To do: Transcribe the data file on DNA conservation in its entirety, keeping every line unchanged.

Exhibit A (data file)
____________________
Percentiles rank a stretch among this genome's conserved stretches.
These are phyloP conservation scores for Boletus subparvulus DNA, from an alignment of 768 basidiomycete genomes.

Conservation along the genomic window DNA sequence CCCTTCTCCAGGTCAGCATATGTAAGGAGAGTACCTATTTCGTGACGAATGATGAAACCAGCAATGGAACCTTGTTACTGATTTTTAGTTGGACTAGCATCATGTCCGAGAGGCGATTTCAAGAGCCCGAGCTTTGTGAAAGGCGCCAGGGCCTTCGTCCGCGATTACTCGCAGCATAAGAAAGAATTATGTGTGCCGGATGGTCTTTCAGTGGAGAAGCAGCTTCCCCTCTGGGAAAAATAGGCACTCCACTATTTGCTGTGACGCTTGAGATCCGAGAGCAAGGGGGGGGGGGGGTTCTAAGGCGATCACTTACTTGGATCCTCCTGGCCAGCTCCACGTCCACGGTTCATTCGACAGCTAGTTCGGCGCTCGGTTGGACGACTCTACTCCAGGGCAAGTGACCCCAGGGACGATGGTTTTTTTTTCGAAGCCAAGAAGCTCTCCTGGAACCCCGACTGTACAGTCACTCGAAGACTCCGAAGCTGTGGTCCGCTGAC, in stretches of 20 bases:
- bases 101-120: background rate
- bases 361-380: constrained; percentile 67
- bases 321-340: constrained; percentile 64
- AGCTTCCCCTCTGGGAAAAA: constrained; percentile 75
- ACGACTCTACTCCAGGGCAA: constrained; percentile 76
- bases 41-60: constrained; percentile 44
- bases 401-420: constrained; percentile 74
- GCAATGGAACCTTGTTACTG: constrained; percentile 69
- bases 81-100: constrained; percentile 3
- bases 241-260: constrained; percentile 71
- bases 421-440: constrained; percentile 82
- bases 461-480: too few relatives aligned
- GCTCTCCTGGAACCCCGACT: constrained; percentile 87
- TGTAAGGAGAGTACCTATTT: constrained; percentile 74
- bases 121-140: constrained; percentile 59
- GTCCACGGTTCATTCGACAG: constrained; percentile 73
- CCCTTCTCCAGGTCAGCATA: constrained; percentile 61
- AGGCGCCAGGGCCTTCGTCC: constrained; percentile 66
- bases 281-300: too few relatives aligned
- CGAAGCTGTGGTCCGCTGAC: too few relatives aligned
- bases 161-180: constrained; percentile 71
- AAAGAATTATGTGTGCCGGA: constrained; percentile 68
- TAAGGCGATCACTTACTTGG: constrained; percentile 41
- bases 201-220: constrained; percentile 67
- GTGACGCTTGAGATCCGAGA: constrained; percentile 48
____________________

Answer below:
Percentiles rank a stretch among this genome's conserved stretches.
These are phyloP conservation scores for Boletus subparvulus DNA, from an alignment of 768 basidiomycete genomes.

Conservation along the genomic window DNA sequence CCCTTCTCCAGGTCAGCATATGTAAGGAGAGTACCTATTTCGTGACGAATGATGAAACCAGCAATGGAACCTTGTTACTGATTTTTAGTTGGACTAGCATCATGTCCGAGAGGCGATTTCAAGAGCCCGAGCTTTGTGAAAGGCGCCAGGGCCTTCGTCCGCGATTACTCGCAGCATAAGAAAGAATTATGTGTGCCGGATGGTCTTTCAGTGGAGAAGCAGCTTCCCCTCTGGGAAAAATAGGCACTCCACTATTTGCTGTGACGCTTGAGATCCGAGAGCAAGGGGGGGGGGGGGTTCTAAGGCGATCACTTACTTGGATCCTCCTGGCCAGCTCCACGTCCACGGTTCATTCGACAGCTAGTTCGGCGCTCGGTTGGACGACTCTACTCCAGGGCAAGTGACCCCAGGGACGATGGTTTTTTTTTCGAAGCCAAGAAGCTCTCCTGGAACCCCGACTGTACAGTCACTCGAAGACTCCGAAGCTGTGGTCCGCTGAC, in stretches of 20 bases:
- bases 101-120: background rate
- bases 361-380: constrained; percentile 67
- bases 321-340: constrained; percentile 64
- AGCTTCCCCTCTGGGAAAAA: constrained; percentile 75
- ACGACTCTACTCCAGGGCAA: constrained; percentile 76
- bases 41-60: constrained; percentile 44
- bases 401-420: constrained; percentile 74
- GCAATGGAACCTTGTTACTG: constrained; percentile 69
- bases 81-100: constrained; percentile 3
- bases 241-260: constrained; percentile 71
- bases 421-440: constrained; percentile 82
- bases 461-480: too few relatives aligned
- GCTCTCCTGGAACCCCGACT: constrained; percentile 87
- TGTAAGGAGAGTACCTATTT: constrained; percentile 74
- bases 121-140: constrained; percentile 59
- GTCCACGGTTCATTCGACAG: constrained; percentile 73
- CCCTTCTCCAGGTCAGCATA: constrained; percentile 61
- AGGCGCCAGGGCCTTCGTCC: constrained; percentile 66
- bases 281-300: too few relatives aligned
- CGAAGCTGTGGTCCGCTGAC: too few relatives aligned
- bases 161-180: constrained; percentile 71
- AAAGAATTATGTGTGCCGGA: constrained; percentile 68
- TAAGGCGATCACTTACTTGG: constrained; percentile 41
- bases 201-220: constrained; percentile 67
- GTGACGCTTGAGATCCGAGA: constrained; percentile 48